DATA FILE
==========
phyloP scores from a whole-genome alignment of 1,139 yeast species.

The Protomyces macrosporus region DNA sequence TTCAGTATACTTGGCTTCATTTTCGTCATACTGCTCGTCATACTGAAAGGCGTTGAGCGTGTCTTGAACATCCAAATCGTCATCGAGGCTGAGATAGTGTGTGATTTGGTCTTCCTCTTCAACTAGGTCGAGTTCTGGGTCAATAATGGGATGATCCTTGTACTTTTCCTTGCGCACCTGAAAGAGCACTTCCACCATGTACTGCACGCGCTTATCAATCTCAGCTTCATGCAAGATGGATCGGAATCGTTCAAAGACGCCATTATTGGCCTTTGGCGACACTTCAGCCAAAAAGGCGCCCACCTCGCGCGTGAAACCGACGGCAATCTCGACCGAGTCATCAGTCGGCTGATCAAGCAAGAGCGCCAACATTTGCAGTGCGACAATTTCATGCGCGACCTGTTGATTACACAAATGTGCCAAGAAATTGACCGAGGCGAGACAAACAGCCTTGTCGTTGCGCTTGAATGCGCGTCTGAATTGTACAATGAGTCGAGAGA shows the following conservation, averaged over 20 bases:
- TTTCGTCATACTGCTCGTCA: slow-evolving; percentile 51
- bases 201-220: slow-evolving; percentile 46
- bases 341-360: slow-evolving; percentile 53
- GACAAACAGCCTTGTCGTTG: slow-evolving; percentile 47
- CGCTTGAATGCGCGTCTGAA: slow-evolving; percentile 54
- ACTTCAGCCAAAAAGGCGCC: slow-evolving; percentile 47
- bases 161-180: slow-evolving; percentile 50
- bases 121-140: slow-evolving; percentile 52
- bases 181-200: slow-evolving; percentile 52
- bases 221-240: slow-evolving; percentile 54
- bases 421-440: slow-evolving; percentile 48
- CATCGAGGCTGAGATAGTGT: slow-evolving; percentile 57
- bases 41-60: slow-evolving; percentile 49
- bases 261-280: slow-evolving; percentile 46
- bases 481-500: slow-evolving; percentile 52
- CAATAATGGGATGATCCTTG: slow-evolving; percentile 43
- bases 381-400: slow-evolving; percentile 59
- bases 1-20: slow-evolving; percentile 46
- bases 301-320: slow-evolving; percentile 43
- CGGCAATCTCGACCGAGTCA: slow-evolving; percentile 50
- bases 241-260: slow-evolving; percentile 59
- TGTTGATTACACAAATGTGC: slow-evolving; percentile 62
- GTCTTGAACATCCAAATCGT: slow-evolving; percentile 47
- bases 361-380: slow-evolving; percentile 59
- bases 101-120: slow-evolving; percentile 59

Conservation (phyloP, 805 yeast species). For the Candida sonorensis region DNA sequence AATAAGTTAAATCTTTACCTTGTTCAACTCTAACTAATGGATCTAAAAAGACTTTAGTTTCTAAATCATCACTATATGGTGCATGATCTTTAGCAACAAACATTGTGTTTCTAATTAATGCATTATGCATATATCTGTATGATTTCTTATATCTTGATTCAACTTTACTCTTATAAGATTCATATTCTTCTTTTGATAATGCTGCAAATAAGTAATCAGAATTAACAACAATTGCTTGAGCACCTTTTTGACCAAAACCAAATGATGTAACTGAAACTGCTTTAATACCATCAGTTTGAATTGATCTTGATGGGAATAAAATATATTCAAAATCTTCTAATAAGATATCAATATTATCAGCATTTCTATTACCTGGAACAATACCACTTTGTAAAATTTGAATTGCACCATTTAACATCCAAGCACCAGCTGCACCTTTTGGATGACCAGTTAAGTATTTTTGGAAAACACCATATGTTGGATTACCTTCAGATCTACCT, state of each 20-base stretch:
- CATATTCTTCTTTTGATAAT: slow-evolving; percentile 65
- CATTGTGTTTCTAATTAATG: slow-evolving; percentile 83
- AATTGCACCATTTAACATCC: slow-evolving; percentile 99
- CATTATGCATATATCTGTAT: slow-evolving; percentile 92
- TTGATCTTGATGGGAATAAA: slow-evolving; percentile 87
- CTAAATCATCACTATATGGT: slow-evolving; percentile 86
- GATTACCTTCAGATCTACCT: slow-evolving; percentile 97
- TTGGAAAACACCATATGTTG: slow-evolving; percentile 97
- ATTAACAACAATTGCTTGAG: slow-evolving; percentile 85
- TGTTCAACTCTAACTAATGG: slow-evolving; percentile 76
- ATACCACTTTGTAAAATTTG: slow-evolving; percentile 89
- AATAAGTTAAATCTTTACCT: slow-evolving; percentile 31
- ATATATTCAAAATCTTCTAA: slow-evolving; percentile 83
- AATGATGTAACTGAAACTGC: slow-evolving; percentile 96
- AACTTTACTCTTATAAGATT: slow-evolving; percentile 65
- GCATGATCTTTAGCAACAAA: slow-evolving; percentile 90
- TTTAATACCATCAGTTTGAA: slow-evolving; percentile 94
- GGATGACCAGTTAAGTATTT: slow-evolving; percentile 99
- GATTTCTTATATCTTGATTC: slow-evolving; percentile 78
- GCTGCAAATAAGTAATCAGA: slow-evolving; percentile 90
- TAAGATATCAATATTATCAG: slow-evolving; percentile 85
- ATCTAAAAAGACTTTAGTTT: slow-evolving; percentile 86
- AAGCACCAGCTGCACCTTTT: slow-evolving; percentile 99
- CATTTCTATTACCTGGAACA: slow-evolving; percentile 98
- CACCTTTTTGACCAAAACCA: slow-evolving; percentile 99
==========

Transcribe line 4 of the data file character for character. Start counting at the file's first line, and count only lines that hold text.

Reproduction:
- bases 201-220: slow-evolving; percentile 46